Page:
Stanford professor designs mathematics and mindset boost for teachers and students across the nation
The "Week of Inspirational Math" curriculum will be available for free online. It includes videos and math tasks, and is aligned to the Common Core.
A Stanford education professor has designed a new program for teachers to help them inspire young learners and engage them more deeply in math.
Math, too often, gets a bad rap. Many people say it's hard and confusing, that you either get it or you don't, and it's so–not-fun.
But it doesn't have to be this way, argues Stanford Graduate School of Education Professor Jo Boaler, who has designed a new program for teachers to help them inspire young learners and engage them more deeply in math.
The program, called the "Week of Inspirational Math," provides teachers with five lessons (one for each school day) to incorporate in their classrooms. The lessons include fun and engaging math problems as well as videos with positive messages about math.
Boaler announced the initiative in her keynote address in Boston to the annual meeting of the National Council of Supervisors of Math, an organization of math leaders including teachers, school administrators, math specialists and others.
"We want to give kids inspirational math tasks that help them see math as a lovely subject of beautiful patterns and deep inquiry," Boaler said. "And we want teachers to see what happens when kids are really engaged in math."
The lessons address five key areas of math: geometry, algebra, numbers, patterns and connections. The problems are so-called "low floor, high ceiling" tasks that are accessible to all students but can be solved in different ways to challenge those just being introduced to the topics as well as high achievers. They also emphasize different messages: Mistakes help you grow, for example, and it's not how fast you complete a task that's important but how deeply you understand it.
The lessons, which will be free to download, are geared toward fifth through ninth graders and are aligned to Common Core standards, which require critical thinking and deeper inquiry.
"Many teachers don't know how to actively engage kids in math, getting them to problem solve and persist with challenges" said Boaler, author of What's Math Got to Do with It? How Teachers and Parents Can Transform Mathematics Learning and Inspire Success. "They need this now more than ever, for the Common Core and the needs of our society."
The Week of Inspirational Math is the latest initiative from YouCubed at Stanford, which was co-founded by Boaler to make the latest research on math learning accessible to teachers and parents, giving them practical ways to incorporate new and important research ideas in classrooms and homes.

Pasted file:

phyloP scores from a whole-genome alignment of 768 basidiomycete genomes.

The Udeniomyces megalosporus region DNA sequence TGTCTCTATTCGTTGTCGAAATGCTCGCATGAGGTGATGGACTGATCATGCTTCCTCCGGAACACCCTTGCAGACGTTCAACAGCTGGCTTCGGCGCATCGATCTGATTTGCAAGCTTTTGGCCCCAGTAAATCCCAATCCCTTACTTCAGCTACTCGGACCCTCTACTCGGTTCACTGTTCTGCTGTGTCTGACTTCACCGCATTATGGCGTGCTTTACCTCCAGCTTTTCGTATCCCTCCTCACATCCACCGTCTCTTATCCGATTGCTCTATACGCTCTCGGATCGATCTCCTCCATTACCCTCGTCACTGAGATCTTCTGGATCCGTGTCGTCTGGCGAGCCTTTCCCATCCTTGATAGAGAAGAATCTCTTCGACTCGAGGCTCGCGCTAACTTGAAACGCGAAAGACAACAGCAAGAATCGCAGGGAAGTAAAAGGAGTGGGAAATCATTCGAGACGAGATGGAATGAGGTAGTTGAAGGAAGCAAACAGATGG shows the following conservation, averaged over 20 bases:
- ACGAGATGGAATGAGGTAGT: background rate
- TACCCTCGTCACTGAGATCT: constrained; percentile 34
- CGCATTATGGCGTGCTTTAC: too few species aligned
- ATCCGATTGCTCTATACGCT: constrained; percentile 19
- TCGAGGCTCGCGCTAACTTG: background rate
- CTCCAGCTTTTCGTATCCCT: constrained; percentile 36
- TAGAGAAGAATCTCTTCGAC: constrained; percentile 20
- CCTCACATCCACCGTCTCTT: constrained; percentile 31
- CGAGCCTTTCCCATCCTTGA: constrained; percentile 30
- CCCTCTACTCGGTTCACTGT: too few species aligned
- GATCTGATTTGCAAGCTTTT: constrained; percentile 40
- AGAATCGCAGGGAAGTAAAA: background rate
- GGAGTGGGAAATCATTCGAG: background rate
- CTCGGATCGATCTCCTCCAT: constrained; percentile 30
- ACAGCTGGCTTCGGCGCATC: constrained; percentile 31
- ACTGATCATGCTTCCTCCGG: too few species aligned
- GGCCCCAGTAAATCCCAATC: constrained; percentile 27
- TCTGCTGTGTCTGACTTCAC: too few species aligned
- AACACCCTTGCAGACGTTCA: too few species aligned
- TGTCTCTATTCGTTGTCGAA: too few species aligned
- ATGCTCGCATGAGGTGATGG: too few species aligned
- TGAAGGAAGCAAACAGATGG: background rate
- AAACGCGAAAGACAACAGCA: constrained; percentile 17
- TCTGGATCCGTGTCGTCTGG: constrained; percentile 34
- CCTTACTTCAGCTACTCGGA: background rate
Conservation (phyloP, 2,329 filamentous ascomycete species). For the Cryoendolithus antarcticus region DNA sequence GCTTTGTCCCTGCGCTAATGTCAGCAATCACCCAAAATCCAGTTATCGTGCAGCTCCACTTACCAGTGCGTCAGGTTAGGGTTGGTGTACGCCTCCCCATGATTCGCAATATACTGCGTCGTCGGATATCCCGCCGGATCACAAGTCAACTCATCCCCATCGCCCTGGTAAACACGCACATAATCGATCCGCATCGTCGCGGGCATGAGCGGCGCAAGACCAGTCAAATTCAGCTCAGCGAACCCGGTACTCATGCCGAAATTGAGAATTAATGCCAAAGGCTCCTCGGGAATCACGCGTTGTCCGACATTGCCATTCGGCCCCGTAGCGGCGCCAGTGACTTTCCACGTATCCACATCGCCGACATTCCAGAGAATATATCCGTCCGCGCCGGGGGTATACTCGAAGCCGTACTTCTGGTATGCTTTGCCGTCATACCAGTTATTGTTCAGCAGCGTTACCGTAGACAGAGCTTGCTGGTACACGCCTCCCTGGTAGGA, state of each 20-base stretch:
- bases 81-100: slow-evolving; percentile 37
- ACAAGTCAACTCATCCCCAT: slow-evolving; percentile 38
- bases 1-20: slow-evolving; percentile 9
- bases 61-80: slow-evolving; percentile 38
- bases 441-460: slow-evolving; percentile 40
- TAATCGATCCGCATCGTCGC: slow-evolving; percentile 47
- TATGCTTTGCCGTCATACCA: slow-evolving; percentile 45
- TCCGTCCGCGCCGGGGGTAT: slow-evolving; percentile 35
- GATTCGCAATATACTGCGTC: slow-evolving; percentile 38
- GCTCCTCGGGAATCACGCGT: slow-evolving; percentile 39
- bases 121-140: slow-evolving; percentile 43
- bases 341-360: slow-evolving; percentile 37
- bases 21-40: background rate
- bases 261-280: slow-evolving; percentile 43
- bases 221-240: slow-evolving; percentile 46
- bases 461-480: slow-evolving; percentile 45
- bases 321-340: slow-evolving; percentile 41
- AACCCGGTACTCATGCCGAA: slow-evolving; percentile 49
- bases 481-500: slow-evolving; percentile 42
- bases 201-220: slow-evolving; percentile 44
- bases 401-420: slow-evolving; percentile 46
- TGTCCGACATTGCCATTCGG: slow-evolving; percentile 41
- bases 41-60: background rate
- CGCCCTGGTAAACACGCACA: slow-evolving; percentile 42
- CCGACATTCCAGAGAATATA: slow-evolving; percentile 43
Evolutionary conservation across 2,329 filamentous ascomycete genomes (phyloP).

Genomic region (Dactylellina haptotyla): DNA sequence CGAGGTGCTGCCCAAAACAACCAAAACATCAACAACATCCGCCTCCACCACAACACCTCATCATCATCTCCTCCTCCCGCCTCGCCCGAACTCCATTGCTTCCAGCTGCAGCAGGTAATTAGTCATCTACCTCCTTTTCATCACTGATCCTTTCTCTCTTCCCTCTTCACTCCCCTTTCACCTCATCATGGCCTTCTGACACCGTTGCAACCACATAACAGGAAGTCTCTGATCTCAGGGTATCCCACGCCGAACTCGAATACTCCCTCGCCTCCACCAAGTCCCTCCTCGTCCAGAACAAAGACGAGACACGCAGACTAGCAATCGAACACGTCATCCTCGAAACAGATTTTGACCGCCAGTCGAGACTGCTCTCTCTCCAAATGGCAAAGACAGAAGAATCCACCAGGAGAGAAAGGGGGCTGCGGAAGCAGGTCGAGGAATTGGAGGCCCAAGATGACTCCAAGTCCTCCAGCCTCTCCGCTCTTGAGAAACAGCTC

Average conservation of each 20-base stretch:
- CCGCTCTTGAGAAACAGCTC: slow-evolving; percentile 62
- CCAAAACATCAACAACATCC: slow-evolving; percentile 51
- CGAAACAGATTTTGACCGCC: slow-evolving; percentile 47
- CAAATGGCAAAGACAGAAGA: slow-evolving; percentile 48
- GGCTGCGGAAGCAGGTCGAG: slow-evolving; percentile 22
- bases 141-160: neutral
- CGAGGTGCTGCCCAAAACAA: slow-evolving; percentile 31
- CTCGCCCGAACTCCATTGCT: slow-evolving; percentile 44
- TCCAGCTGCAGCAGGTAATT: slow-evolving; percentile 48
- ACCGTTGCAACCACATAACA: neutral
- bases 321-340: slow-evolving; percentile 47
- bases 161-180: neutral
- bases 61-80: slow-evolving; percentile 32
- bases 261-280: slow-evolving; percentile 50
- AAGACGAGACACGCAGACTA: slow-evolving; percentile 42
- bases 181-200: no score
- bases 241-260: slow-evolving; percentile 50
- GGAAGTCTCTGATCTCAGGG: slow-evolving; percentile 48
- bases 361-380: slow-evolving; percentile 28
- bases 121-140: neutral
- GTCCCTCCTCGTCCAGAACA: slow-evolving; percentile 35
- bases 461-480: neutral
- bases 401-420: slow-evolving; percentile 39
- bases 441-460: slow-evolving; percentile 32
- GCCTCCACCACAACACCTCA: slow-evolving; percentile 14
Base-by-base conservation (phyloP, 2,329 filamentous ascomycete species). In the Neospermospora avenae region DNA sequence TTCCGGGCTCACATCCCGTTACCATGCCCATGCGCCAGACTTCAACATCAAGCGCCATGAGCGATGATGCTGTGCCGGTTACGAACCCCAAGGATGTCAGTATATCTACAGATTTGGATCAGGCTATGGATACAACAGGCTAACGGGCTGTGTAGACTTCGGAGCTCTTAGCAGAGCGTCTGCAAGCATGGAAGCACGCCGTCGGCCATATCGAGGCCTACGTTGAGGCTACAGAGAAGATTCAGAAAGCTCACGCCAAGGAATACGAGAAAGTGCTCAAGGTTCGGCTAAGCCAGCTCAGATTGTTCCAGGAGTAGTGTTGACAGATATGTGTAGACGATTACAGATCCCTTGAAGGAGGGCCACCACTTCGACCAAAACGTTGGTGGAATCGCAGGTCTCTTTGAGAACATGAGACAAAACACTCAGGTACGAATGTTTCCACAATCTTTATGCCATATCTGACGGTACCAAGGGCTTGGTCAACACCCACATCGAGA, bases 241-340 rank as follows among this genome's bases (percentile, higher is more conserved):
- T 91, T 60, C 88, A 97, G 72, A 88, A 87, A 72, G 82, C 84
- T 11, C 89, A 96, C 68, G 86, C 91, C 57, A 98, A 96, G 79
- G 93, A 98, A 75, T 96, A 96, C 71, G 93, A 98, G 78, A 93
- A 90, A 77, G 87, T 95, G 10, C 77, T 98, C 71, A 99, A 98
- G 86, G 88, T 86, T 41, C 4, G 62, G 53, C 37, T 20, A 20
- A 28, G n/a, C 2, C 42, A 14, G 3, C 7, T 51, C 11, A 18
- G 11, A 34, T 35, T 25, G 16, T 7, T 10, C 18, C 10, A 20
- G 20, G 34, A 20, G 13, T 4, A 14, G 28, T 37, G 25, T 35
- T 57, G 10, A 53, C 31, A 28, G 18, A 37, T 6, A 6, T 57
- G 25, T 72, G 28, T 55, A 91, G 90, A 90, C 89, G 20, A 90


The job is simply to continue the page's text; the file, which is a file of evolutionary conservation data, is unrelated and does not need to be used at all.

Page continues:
"We're researching and using new brain science to find out how best people learn," said Boaler. "Then, we're giving teachers things they can actually do in their classroom based on this research."
Boaler's goal is that math teachers kick off their school years in the fall with the week of lessons. Getting kids immediately immersed in math in a positive way, she says, can set the right tone for the rest of the year. But the program can be undertaken at any time. All the materials will be available in May on YouCubed, and those interested can register now to receive them.
Teachers who use the week's curriculum will also be able join a network to receive additional support and resources throughout the year.
Boaler said the initiative was modeled after Hour of Code, a movement started by the nonprofit Code.org to encourage and help more kids to learn computer programming.
Less than 2 percent of college graduates earn degrees in math, according to YouCubed, and math is often the reason students, particularly girls, abandon the STEM subjects (sciences, technology, engineering and math).
"We want to encourage kids and teachers with inspirational math but hopefully they will also bring it home. Log on with their parents, siblings and other caregivers. Make math a daily part of their lives," Boaler said.
Go to youcubed.org to find math tasks, online courses, research papers, discussions and more.
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